"When the man saw that he could not overpower him, he touched the socket of Jacob's hip so that his hip was wrenched as he wrestled with the man" (Genesis 32:25).
Some translations of Genesis 32:25 (like the New International Version [NIV] seen above) seem to imply that this man was unable to defeat Jacob during this wrestling match. But it's not that the man could not overpower Jacob; it's that he did not overpower Jacob. In other words, it was not that this man couldn't overpower Jacob because he lacked the ability to do it- it simply refers to the fact that Jacob refused to give up during this wrestling match.
You see, it appears that Jacob was giving it everything he had during this wrestling match. It also appears that this match was a draw until the man dislocated Jacob's hip by simply touching it. Now if this man had the ability to disable Jacob just by touching his hip, then its clear that he also had the ability to defeat Jacob at any time during this match if he really wanted to.
"When the man saw that he could not win against Jacob, he touched the socket of Jacob's hip so that it was dislocated as they wrestled" (Genesis 32:25 GW).
So if all this man had to do was touch Jacob on the hip to disable him, then why didn't he just do that right in the beginning?
Well, the best answer seems to be that God let Jacob wrestle all night to demonstrate that he could never succeed through the use of his own strength and ability. Remember that Jacob was a very shrewd, cunning, and clever guy, but God used this wrestling match to show him that he would never make it simply by using those qualities alone. In fact, what God demonstrates to Jacob in these verses is the exact opposite of something that many people are taught today, and that is that people should be taught to "believe in themselves" and use their own strengths and abilities to overcome life's difficulties and challenges.
While this idea of "believing in yourself" sounds like a good idea at first glance, there are some serious problems with this concept when you take a closer look. The first big problem is that the idea of "believing in yourself" is just not taught in the Scriptures. In fact, the idea of "believing in yourself" is really more of an anti-Biblical philosophy when you really stop to think about it.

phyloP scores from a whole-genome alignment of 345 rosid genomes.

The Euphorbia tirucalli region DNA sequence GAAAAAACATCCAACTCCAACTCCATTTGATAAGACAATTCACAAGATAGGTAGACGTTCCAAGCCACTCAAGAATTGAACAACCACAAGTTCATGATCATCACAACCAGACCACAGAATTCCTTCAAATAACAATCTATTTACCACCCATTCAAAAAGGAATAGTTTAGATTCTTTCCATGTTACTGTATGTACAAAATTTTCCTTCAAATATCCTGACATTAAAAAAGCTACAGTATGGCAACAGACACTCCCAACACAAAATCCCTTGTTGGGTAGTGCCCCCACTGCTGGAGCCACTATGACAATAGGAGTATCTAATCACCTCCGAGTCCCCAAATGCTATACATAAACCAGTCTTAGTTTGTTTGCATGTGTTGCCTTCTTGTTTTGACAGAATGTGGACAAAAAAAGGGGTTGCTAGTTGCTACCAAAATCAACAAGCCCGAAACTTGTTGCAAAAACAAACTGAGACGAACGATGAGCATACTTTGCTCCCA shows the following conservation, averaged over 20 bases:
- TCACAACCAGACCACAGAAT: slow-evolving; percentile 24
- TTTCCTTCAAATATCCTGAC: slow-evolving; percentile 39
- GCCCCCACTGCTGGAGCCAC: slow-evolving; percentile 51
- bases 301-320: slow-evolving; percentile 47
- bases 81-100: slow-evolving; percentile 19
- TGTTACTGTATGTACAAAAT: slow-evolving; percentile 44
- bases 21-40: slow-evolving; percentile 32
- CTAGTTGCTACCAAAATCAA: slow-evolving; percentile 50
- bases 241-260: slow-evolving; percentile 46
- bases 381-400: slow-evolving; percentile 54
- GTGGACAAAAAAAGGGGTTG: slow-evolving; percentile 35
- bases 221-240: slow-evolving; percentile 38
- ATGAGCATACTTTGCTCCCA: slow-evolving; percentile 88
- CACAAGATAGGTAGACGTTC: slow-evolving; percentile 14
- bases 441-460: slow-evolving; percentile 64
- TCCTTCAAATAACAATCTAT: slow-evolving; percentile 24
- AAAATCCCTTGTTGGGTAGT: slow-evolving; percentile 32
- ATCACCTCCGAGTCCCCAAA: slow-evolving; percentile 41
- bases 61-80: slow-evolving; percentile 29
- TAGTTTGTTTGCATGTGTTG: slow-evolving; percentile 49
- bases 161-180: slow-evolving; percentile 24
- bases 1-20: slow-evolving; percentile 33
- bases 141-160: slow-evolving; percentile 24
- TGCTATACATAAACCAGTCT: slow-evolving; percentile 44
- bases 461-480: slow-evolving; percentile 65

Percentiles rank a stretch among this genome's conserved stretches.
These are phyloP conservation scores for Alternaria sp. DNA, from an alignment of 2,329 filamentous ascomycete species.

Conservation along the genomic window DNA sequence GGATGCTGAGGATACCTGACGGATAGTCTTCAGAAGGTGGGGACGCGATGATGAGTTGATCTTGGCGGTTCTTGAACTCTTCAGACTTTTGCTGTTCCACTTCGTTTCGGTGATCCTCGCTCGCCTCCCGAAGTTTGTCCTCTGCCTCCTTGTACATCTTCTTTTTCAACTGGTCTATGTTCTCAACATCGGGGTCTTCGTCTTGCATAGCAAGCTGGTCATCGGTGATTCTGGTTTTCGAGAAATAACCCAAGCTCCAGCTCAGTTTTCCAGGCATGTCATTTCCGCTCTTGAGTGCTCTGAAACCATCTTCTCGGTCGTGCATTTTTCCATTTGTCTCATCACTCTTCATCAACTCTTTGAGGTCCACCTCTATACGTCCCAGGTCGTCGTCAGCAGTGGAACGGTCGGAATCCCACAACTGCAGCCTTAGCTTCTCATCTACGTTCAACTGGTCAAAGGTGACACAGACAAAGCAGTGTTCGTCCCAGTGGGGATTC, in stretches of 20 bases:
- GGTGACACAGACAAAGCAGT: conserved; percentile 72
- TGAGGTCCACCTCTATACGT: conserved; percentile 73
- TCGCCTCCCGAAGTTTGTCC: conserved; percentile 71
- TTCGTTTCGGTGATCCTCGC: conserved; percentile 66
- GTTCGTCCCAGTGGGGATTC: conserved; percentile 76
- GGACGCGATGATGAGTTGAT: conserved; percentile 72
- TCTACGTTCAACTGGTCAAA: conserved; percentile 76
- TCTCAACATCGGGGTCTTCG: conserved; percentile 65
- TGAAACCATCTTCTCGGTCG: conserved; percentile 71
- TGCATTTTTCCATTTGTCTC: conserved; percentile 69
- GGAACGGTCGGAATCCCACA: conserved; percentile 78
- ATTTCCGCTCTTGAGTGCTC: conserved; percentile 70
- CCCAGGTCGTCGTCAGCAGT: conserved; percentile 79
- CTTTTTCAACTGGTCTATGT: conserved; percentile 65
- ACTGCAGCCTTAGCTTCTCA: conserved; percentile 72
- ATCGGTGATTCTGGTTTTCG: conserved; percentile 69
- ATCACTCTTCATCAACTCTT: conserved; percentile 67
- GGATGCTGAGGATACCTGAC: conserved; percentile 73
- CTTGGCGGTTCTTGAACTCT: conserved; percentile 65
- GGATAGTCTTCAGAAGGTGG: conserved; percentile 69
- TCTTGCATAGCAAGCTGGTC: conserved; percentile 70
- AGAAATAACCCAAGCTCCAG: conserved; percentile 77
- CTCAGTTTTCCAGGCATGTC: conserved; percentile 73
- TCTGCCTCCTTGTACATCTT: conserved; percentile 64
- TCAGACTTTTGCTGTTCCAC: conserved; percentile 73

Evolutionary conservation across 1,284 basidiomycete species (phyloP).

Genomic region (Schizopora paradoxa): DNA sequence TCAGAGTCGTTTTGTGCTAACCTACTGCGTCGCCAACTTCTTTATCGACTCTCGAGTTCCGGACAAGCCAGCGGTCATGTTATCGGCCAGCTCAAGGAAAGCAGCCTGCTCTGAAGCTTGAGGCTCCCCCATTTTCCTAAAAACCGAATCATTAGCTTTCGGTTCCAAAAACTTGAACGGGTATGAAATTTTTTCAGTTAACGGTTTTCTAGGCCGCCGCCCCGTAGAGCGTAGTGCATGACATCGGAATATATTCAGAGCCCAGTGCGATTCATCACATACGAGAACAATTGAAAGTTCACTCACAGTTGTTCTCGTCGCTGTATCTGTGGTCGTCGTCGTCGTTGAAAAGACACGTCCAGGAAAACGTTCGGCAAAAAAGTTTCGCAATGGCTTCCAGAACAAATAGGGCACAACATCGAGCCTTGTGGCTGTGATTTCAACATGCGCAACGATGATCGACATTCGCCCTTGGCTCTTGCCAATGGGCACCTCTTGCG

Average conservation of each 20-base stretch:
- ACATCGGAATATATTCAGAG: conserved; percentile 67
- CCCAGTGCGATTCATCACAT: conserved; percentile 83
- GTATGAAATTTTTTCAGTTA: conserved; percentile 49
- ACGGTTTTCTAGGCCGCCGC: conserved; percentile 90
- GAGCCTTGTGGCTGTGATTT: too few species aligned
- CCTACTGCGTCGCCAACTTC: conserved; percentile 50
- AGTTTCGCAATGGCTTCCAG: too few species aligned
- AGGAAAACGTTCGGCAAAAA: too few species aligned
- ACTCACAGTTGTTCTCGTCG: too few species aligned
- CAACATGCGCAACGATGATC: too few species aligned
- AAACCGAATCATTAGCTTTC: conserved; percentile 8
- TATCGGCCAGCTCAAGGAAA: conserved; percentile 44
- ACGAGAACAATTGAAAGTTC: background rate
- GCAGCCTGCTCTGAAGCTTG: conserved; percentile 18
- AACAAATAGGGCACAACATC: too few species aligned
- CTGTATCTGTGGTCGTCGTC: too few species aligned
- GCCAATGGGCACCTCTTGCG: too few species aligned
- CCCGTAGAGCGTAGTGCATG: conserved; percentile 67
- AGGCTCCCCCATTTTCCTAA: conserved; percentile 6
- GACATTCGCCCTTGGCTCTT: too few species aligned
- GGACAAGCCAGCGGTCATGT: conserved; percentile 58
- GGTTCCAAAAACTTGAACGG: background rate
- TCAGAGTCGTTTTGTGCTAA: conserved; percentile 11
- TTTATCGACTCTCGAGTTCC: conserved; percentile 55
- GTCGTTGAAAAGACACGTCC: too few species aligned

You see, this concept of "believing in yourself" is something that is characteristic of a humanistic (or human-centered) worldview, an idea that is in direct opposition to the teachings that we find in the Scriptures. One explanation for this conflict can be found by looking at something that Jesus once said in John 15:5...
"I am the vine, you are the branches. He who abides in Me, and I in him, bears much fruit; for without Me you can do nothing."
When people are taught that they should just "believe in themselves," then they are also being told that they should depend on whatever personal skill or ability they possess. But if people are believing in themselves, then they are not believing in Jesus- and without Him, they can do nothing, just as we read in the verse quoted above.
So rather than teaching people that they should believe in themselves, it would be better to teach people that they should believe in Jesus and in His ability to work in their lives. This idea is summed up in the New Testament book of Philippians where we read, "I can do all things through Christ who strengthens me." (Philippians 4:13 NKJV).XI
So even though Jacob's opponent had the power to easily defeat him, it seems that God wanted to demonstrate to Jacob that he could no longer depend on his personal skill or ability for success. From this point on, Jacob was going to have to place his faith in God alone.
"Then the man said, 'Let me go, for it is daybreak.' But Jacob replied, 'I will not let you go unless you bless me'" (Genesis 32:26).
In saying to Jacob, "Let me go..." this man implies that Jacob was preventing him from leaving in some way. Perhaps Jacob was grasping or holding on to him even while struggling with his dislocated hip. But there's something unusual about this statement when you think about it. For instance, if you were in a wrestling match with someone who had the ability to disable you with one touch, would you try to hold on to that person?
Well, if you are like most people, the answer is probably not. In fact, the chances are good that most people would rather try to get away from a person like that. It's also unlikely that someone would seek a blessing from a stranger following a wrestling match- but Jacob clearly realized that this was no ordinary man.
You see, Jacob made an important statement when he said, "I will not let you go unless you bless me." This is important because the Scriptures specifically tell us that a person of lower rank always seeks a blessing from a greater person, and not the other way around (see Hebrews 7:7). So this statement reveals Jacob's understanding that this man was more than just someone who seemingly came out of nowhere just to wrestle with him.
Of course, if this man had the ability to knock Jacob's hip out of joint merely by touching it, he surely had the ability to get away from Jacob if he really wanted to. But he didn't- instead he said this...